The Chimes by Anna Smaill is a very different animal. Yes, people are struggling, living in a London very different to the one we know, but things are very different from Station Eleven. There is a power in charge, a cloistered order that have developed a powerful weapon they use on their own people to keep control. The weapon? Music.

Cover of The ChimesThe Chimes are sent through the air and there is no escaping them; they wipe people’s memories and keep them subdued: you almost feel music has become an opiate that makes the populace feel safe. With no written word, people use music and song to remember things, such as how to travel from one place to another. They also keep objects that help them remember family, places and their history.

I love the use of musical terms in their language, many of which I had to look up, such as Lento, which means slow and Tacit, which means a sudden stop in a piece of music. I was fascinated by the way music was both their prison and their saviour, the way the protagonists in the story used music to keep themselves alive and to try to bring down those in power.

The run was tacit. Clare and I followed the first of the two strange, twisting melodies. Ours moved straight into the fourth chord and pushed on presto, skipping and meandering and returning almost completely on itself  before branching straight out in a modulation to the dominant.

Simon, our main character, is an orphaned young man who soon discovers he has a gift that could change all of this forever.

Both books fit my ideal of dystopia. People struggling in an alien world, even if it is our own in a different time or altered state. Heroes, villains and fascinating ideas to transport you and challenge you. Both books get the Purplerulz  purple seal of approval… read them now!

To learn more about the writing process and ideas behind The Chimes, read Masha’s great post about her interview with Anna Smaill.

High-rise: J. G. Ballard’s vertical zoo

Cover of High riseI have to confess that the only reason I picked up J. G. Ballard’s 1975 novel of inevitable social decline in a well-to-do apartment block was because I’d read an article about the movie version due out later this year starring Tom Hiddleston.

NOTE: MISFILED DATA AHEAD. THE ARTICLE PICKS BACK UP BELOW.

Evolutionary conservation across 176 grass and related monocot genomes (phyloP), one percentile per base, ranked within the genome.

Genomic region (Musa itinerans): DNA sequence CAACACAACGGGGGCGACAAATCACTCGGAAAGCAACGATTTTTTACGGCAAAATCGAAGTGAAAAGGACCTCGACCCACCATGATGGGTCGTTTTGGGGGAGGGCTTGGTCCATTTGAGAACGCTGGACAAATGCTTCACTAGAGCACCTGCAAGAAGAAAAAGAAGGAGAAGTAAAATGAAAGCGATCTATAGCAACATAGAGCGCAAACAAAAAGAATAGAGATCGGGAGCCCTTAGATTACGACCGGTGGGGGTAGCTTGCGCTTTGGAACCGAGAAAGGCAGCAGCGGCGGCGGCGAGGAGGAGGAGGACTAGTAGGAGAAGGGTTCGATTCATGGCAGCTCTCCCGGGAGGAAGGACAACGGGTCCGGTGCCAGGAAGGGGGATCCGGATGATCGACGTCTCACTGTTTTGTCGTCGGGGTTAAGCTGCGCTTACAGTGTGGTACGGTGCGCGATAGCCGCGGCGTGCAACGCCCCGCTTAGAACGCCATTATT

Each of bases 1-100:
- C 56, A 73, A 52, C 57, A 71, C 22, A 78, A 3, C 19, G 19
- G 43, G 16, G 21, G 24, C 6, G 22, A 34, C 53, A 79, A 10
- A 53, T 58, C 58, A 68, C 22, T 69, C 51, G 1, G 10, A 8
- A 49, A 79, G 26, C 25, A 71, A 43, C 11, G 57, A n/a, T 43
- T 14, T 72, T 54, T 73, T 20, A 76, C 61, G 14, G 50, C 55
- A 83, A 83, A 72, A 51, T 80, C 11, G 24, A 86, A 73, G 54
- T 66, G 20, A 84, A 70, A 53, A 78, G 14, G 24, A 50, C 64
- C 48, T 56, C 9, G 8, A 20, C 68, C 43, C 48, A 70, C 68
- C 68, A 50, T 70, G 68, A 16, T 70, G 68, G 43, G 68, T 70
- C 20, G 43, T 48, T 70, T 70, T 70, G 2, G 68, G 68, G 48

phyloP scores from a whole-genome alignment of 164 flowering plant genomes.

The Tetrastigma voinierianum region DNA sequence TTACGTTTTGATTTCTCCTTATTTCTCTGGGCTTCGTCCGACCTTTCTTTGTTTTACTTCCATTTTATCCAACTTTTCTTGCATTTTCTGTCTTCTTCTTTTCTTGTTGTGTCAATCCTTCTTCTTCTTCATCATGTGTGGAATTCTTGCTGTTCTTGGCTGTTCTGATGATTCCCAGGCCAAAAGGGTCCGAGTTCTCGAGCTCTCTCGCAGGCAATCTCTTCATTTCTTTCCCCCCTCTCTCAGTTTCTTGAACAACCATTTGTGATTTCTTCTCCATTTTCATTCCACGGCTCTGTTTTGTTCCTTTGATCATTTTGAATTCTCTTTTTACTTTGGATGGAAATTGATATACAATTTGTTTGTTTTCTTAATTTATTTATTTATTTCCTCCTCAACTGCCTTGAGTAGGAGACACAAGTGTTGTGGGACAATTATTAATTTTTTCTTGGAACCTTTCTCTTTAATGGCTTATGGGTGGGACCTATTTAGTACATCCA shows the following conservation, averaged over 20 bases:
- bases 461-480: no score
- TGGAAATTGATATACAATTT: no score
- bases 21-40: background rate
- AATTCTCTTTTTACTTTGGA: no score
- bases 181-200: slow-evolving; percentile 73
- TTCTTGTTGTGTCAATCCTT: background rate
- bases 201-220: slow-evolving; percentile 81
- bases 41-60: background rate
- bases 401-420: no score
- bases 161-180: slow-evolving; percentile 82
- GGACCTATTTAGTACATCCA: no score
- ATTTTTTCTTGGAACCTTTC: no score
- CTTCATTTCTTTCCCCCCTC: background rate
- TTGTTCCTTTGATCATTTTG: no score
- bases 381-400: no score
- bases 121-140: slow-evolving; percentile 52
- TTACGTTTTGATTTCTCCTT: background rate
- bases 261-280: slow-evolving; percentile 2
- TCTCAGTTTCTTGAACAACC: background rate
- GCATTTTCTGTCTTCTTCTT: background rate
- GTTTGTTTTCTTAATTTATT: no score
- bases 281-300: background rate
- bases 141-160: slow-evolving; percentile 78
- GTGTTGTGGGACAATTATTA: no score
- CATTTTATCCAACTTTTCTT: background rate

I’d watch Tom Hiddleston in anything, so I figured I’d read the book before the movie comes out. And in my own mind I think I was already imagining an action movie with a British Bruce Willis before I even cracked the cover of the book. Which was a bit silly, really. Having read J. G. Ballard before I should have realised he is not Michael Crichton. His books, though they may have action, are not the “novel as screenplay” blockbuster variety. They are rather more harrowing than that.

High-rise follows three main protagonists, all of whom live in a new high-rise apartment block in London which is populated by nice, reasonably well off types – studio technicians and air hostesses, tax consultants, dentists, book reviewers, and doctors. The children are clean and well-fed, the furnishings are aggressively tasteful.

Naturally we should expect things to take a turn for the worse, but Ballard lets us know from the very first sentence where this is all going –

Later, as he sat on his balcony eating the dog, Dr Robert Laing reflected on the unusual events that had taken place within this huge apartment building during the previous three months.

Which is possibly one of the best opening lines of a novel I’ve ever read but if you’ve got better ones I’m sure you’ll share them in the comments.

Robert Laing is a divorced doctor and med school academic who lives in the middle sector of the building, on the 25th floor. The other two main characters are Anthony Royal, the architect of the high-rise who lives in a penthouse on the 40th, and Richard Wilder a documentary filmmaker who lives with his wife and two sons on a lower floor. They each represent one of the social strata that the apartment block separates into once “hostilities” begin. I suspect the names “Royal” and “Wilder” are not accidents.

Needless to say dog-barbeques are far from the worst thing that occurs within confines of the apartment building over several months. As often happens in dystopian fiction society recreates itself, evolving and changing, with barbarism becoming the lingua franca. It’s Mad Max made of concrete.

Without knowing it, he had constructed a gigantic vertical zoo, its hundreds of cages stacked above each other. All the events of the past few months made sense if one realised that these brilliant and exotic creatures had learned to open the doors.